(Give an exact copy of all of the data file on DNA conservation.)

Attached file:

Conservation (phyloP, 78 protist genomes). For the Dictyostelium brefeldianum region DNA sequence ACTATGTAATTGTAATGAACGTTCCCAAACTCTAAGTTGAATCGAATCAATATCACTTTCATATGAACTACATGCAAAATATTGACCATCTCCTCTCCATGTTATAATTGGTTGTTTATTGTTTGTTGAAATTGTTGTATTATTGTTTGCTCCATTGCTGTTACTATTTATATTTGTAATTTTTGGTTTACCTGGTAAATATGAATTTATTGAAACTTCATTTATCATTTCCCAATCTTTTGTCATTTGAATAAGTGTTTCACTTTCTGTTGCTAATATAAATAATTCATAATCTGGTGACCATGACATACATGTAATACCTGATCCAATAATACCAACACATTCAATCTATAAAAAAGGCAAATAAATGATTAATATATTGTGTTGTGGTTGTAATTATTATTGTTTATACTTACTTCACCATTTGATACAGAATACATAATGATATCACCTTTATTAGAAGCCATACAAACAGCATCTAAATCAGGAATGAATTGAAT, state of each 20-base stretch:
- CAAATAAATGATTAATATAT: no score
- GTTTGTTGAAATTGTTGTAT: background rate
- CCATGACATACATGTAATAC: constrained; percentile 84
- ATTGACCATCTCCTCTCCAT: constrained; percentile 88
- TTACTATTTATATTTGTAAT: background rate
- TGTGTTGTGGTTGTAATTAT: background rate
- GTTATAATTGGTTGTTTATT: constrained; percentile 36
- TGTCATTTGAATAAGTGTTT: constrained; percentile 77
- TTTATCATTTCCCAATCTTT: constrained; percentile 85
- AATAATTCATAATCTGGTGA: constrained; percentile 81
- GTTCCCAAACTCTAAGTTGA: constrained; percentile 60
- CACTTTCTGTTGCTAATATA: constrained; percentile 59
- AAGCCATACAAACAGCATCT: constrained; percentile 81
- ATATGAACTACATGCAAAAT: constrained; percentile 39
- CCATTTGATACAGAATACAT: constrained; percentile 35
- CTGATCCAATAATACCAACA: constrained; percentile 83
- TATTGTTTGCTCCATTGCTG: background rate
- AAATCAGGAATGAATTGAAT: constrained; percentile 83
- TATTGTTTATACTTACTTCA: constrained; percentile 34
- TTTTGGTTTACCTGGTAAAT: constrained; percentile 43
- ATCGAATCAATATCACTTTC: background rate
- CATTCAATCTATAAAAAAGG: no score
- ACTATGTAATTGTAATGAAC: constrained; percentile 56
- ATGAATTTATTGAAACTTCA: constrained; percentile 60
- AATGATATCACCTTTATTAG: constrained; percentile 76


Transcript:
Conservation (phyloP, 78 protist genomes). For the Dictyostelium brefeldianum region DNA sequence ACTATGTAATTGTAATGAACGTTCCCAAACTCTAAGTTGAATCGAATCAATATCACTTTCATATGAACTACATGCAAAATATTGACCATCTCCTCTCCATGTTATAATTGGTTGTTTATTGTTTGTTGAAATTGTTGTATTATTGTTTGCTCCATTGCTGTTACTATTTATATTTGTAATTTTTGGTTTACCTGGTAAATATGAATTTATTGAAACTTCATTTATCATTTCCCAATCTTTTGTCATTTGAATAAGTGTTTCACTTTCTGTTGCTAATATAAATAATTCATAATCTGGTGACCATGACATACATGTAATACCTGATCCAATAATACCAACACATTCAATCTATAAAAAAGGCAAATAAATGATTAATATATTGTGTTGTGGTTGTAATTATTATTGTTTATACTTACTTCACCATTTGATACAGAATACATAATGATATCACCTTTATTAGAAGCCATACAAACAGCATCTAAATCAGGAATGAATTGAAT, state of each 20-base stretch:
- CAAATAAATGATTAATATAT: no score
- GTTTGTTGAAATTGTTGTAT: background rate
- CCATGACATACATGTAATAC: constrained; percentile 84
- ATTGACCATCTCCTCTCCAT: constrained; percentile 88
- TTACTATTTATATTTGTAAT: background rate
- TGTGTTGTGGTTGTAATTAT: background rate
- GTTATAATTGGTTGTTTATT: constrained; percentile 36
- TGTCATTTGAATAAGTGTTT: constrained; percentile 77
- TTTATCATTTCCCAATCTTT: constrained; percentile 85
- AATAATTCATAATCTGGTGA: constrained; percentile 81
- GTTCCCAAACTCTAAGTTGA: constrained; percentile 60
- CACTTTCTGTTGCTAATATA: constrained; percentile 59
- AAGCCATACAAACAGCATCT: constrained; percentile 81
- ATATGAACTACATGCAAAAT: constrained; percentile 39
- CCATTTGATACAGAATACAT: constrained; percentile 35
- CTGATCCAATAATACCAACA: constrained; percentile 83
- TATTGTTTGCTCCATTGCTG: background rate
- AAATCAGGAATGAATTGAAT: constrained; percentile 83
- TATTGTTTATACTTACTTCA: constrained; percentile 34
- TTTTGGTTTACCTGGTAAAT: constrained; percentile 43
- ATCGAATCAATATCACTTTC: background rate
- CATTCAATCTATAAAAAAGG: no score
- ACTATGTAATTGTAATGAAC: constrained; percentile 56
- ATGAATTTATTGAAACTTCA: constrained; percentile 60
- AATGATATCACCTTTATTAG: constrained; percentile 76